The mysterious murder of IU sophomore Jill Behrman in 2000, and conviction of suspect John Myers in 2006 is a case anyone living in Indiana the past decade will never forget.

"The case received publicity across the state and across the nation," said Henry Karlson, a retired IU School of Law professor. Fox59 has now learned Patrick Baker, the Indianapolis attorney who agreed to represent John Myers pro bono, for free, faces charges he violated rules of professional conduct in the Behrman case.

"It's as serious as it gets for lawyers," said Don Lundberg who served as the head of the Indiana Supreme Court Disciplinary Commission for 18 years.

"It would worry any lawyer," said Lundberg. Lundberg oversaw the case filed against Baker and is familiar with the charges.

"The case has three aspects, one how Baker got the case improperly, second how he improperly pointed the finger to another person and third how he asked Myers' family for money for the prosecution even though the family didn't have any money and Mr. Myers was a pauper," said Lundberg.

Attorneys are forbidden to solicit cases, which it appears Baker did. Baker said he had received a phone call from someone saying Myers had been charged with Behrman's murder and was an innocent man. One person close to the case believes that call may have come from former Behrman murder suspect Alicia Sowders. Reports are Sowders has been deposed for the pending case against Patrick Baker. The disciplinary charges can result in different measures of sanctions.

"The highest sanction is disbarrment, permanent loss of license," said Lundberg. "This case against Baker is not a disbarrment case but it is not trivial."

Baker could face a private or public reprimand or a suspension of his license. The case goes before an appointed Judge in Hamilton County January 19th. Baker did not return Fox59's calls for comment. He's hired high-profile defense attorney Jim Voyles to represent him. Voyles also did not return calls for comment.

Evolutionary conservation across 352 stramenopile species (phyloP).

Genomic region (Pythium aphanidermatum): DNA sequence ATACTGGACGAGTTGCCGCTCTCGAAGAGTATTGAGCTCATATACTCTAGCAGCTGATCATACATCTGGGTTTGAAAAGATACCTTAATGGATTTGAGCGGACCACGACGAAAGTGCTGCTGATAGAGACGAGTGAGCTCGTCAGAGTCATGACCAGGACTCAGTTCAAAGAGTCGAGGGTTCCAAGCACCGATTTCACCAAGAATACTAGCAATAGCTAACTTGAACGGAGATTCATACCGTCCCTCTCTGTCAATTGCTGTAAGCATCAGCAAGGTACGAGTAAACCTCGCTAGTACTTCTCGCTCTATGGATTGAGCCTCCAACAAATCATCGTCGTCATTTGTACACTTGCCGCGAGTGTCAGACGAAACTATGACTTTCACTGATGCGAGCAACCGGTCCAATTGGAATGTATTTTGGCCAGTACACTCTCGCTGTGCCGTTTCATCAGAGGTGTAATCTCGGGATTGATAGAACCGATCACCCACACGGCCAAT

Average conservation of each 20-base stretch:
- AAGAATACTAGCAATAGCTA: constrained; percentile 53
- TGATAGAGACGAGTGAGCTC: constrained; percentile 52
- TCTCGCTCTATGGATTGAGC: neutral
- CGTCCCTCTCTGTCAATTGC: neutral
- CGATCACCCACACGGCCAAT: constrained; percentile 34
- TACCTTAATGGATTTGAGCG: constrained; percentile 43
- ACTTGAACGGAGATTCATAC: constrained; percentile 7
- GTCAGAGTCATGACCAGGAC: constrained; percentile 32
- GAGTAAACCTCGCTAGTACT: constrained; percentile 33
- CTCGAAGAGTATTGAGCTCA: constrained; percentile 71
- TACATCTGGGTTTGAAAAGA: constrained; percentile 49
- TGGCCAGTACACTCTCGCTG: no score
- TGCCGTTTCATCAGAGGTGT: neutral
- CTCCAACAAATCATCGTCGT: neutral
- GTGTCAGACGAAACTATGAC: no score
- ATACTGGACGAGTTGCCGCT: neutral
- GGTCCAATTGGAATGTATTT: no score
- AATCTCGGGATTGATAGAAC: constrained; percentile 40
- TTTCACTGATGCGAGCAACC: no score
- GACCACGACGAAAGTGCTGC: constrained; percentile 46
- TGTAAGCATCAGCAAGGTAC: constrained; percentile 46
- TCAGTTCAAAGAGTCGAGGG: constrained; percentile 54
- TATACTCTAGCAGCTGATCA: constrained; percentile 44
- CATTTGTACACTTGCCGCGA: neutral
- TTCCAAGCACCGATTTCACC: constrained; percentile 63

One reason some attorneys think Baker may have gone after representing Myers was because of coverage on the Behrman case.

"Attorneys know the publicity will bring them a huge number of clients," said Karlson.

But the current case against Baker would have no impact on Myers conviction being overturned.

"The question of incompetent counsel is totally separate and totally different from ethical violations," said Karlson. Fox59 has also learned Baker is under review for his competency in the trial. A post conviction relief process is underway. That will include a review of Baker's work to defend Myers in the trial. If it's found Baker was incompetent that could potentially overturn the verdict. But experts say the threshold to prove incompetency is extremely high and hard to prove.

"This case was a very weak circumstantial case," said Karlson."There is no direct evidence connecting Myers to the commission of the murder. You don't have DNA, no fingerprints, you don't have an eyewitness. It was all circumstantial."

But Morgan County Prosecutor Steve Sonnega did win a conviction in the case. The jury voted unanimously Myers was guilty of murdering Behrman. Myers is serving his sentence at Michigan City Men's prison. His sentence is expected to last about 30 years. Prosecutors said Myers murdered Behrman in a fit of rage over an ex-girlfriend. Behrman's bike was found about a mile from Myers' trailer. John Myer's mother, Jodie Myers, maintains her son's innocence. She has been pursuing exonerating her son for years but so far hasn't come up with any new evidence that would clear him. She pursued the current case against attorney Patrick Baker and released a statement saying "our family is extremely disappointed in Mr. Baker and pray that justice is served in these proceedings."